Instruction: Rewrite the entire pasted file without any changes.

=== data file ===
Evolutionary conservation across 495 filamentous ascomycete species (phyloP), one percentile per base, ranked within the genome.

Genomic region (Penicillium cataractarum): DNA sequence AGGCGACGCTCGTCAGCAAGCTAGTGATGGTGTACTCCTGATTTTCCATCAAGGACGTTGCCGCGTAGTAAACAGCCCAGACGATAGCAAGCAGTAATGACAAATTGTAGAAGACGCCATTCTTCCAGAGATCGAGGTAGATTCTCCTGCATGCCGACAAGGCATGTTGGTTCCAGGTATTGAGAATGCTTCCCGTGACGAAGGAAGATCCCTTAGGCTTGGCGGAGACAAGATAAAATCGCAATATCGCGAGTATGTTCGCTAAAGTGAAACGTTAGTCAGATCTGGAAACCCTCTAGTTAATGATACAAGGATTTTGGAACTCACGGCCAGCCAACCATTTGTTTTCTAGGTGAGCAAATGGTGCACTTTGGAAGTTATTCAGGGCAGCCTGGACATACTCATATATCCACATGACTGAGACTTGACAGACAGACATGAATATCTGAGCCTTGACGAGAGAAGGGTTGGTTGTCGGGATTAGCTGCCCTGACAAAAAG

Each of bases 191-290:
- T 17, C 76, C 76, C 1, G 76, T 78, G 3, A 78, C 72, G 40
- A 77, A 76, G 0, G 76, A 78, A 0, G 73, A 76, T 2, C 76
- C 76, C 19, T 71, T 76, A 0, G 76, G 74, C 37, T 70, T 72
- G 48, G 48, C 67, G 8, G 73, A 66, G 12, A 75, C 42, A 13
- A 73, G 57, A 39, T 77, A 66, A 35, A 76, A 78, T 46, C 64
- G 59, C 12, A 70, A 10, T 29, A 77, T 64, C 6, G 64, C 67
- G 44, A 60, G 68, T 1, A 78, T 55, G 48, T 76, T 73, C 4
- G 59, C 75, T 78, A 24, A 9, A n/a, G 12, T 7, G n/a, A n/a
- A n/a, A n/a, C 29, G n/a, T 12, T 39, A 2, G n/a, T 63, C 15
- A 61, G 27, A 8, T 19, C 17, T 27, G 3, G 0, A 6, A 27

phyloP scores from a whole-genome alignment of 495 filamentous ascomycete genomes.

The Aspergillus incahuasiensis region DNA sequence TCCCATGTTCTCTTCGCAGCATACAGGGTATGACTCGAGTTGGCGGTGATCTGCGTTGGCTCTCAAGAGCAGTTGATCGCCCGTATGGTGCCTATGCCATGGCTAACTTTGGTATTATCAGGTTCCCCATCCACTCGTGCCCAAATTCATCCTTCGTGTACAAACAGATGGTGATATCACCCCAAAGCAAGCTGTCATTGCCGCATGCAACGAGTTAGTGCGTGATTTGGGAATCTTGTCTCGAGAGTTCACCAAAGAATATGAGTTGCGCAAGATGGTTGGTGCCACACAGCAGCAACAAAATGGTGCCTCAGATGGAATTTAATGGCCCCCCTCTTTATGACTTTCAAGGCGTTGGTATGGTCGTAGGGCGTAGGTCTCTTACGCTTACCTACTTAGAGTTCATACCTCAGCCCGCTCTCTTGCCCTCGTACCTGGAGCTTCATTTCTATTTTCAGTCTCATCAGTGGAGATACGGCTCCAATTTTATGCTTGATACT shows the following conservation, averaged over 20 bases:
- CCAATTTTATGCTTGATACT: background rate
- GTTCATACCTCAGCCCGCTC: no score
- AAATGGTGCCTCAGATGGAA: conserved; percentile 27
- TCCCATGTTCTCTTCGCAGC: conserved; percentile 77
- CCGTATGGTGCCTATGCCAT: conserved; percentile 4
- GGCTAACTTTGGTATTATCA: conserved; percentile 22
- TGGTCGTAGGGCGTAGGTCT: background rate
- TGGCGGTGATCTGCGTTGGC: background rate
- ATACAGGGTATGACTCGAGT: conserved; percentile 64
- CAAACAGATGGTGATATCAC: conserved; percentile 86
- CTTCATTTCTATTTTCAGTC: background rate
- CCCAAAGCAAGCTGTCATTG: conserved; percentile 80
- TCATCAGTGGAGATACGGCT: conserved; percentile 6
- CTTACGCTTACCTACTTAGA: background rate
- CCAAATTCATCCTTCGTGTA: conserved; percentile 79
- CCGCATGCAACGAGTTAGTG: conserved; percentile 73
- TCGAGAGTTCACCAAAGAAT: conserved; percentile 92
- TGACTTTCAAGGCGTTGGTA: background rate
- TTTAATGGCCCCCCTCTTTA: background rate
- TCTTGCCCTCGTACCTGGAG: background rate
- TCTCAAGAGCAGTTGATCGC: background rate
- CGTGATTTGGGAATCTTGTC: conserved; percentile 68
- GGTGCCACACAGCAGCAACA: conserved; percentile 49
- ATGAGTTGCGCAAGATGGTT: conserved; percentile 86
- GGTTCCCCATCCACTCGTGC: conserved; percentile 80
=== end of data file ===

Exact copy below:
Evolutionary conservation across 495 filamentous ascomycete species (phyloP), one percentile per base, ranked within the genome.

Genomic region (Penicillium cataractarum): DNA sequence AGGCGACGCTCGTCAGCAAGCTAGTGATGGTGTACTCCTGATTTTCCATCAAGGACGTTGCCGCGTAGTAAACAGCCCAGACGATAGCAAGCAGTAATGACAAATTGTAGAAGACGCCATTCTTCCAGAGATCGAGGTAGATTCTCCTGCATGCCGACAAGGCATGTTGGTTCCAGGTATTGAGAATGCTTCCCGTGACGAAGGAAGATCCCTTAGGCTTGGCGGAGACAAGATAAAATCGCAATATCGCGAGTATGTTCGCTAAAGTGAAACGTTAGTCAGATCTGGAAACCCTCTAGTTAATGATACAAGGATTTTGGAACTCACGGCCAGCCAACCATTTGTTTTCTAGGTGAGCAAATGGTGCACTTTGGAAGTTATTCAGGGCAGCCTGGACATACTCATATATCCACATGACTGAGACTTGACAGACAGACATGAATATCTGAGCCTTGACGAGAGAAGGGTTGGTTGTCGGGATTAGCTGCCCTGACAAAAAG

Each of bases 191-290:
- T 17, C 76, C 76, C 1, G 76, T 78, G 3, A 78, C 72, G 40
- A 77, A 76, G 0, G 76, A 78, A 0, G 73, A 76, T 2, C 76
- C 76, C 19, T 71, T 76, A 0, G 76, G 74, C 37, T 70, T 72
- G 48, G 48, C 67, G 8, G 73, A 66, G 12, A 75, C 42, A 13
- A 73, G 57, A 39, T 77, A 66, A 35, A 76, A 78, T 46, C 64
- G 59, C 12, A 70, A 10, T 29, A 77, T 64, C 6, G 64, C 67
- G 44, A 60, G 68, T 1, A 78, T 55, G 48, T 76, T 73, C 4
- G 59, C 75, T 78, A 24, A 9, A n/a, G 12, T 7, G n/a, A n/a
- A n/a, A n/a, C 29, G n/a, T 12, T 39, A 2, G n/a, T 63, C 15
- A 61, G 27, A 8, T 19, C 17, T 27, G 3, G 0, A 6, A 27

phyloP scores from a whole-genome alignment of 495 filamentous ascomycete genomes.

The Aspergillus incahuasiensis region DNA sequence TCCCATGTTCTCTTCGCAGCATACAGGGTATGACTCGAGTTGGCGGTGATCTGCGTTGGCTCTCAAGAGCAGTTGATCGCCCGTATGGTGCCTATGCCATGGCTAACTTTGGTATTATCAGGTTCCCCATCCACTCGTGCCCAAATTCATCCTTCGTGTACAAACAGATGGTGATATCACCCCAAAGCAAGCTGTCATTGCCGCATGCAACGAGTTAGTGCGTGATTTGGGAATCTTGTCTCGAGAGTTCACCAAAGAATATGAGTTGCGCAAGATGGTTGGTGCCACACAGCAGCAACAAAATGGTGCCTCAGATGGAATTTAATGGCCCCCCTCTTTATGACTTTCAAGGCGTTGGTATGGTCGTAGGGCGTAGGTCTCTTACGCTTACCTACTTAGAGTTCATACCTCAGCCCGCTCTCTTGCCCTCGTACCTGGAGCTTCATTTCTATTTTCAGTCTCATCAGTGGAGATACGGCTCCAATTTTATGCTTGATACT shows the following conservation, averaged over 20 bases:
- CCAATTTTATGCTTGATACT: background rate
- GTTCATACCTCAGCCCGCTC: no score
- AAATGGTGCCTCAGATGGAA: conserved; percentile 27
- TCCCATGTTCTCTTCGCAGC: conserved; percentile 77
- CCGTATGGTGCCTATGCCAT: conserved; percentile 4
- GGCTAACTTTGGTATTATCA: conserved; percentile 22
- TGGTCGTAGGGCGTAGGTCT: background rate
- TGGCGGTGATCTGCGTTGGC: background rate
- ATACAGGGTATGACTCGAGT: conserved; percentile 64
- CAAACAGATGGTGATATCAC: conserved; percentile 86
- CTTCATTTCTATTTTCAGTC: background rate
- CCCAAAGCAAGCTGTCATTG: conserved; percentile 80
- TCATCAGTGGAGATACGGCT: conserved; percentile 6
- CTTACGCTTACCTACTTAGA: background rate
- CCAAATTCATCCTTCGTGTA: conserved; percentile 79
- CCGCATGCAACGAGTTAGTG: conserved; percentile 73
- TCGAGAGTTCACCAAAGAAT: conserved; percentile 92
- TGACTTTCAAGGCGTTGGTA: background rate
- TTTAATGGCCCCCCTCTTTA: background rate
- TCTTGCCCTCGTACCTGGAG: background rate
- TCTCAAGAGCAGTTGATCGC: background rate
- CGTGATTTGGGAATCTTGTC: conserved; percentile 68
- GGTGCCACACAGCAGCAACA: conserved; percentile 49
- ATGAGTTGCGCAAGATGGTT: conserved; percentile 86
- GGTTCCCCATCCACTCGTGC: conserved; percentile 80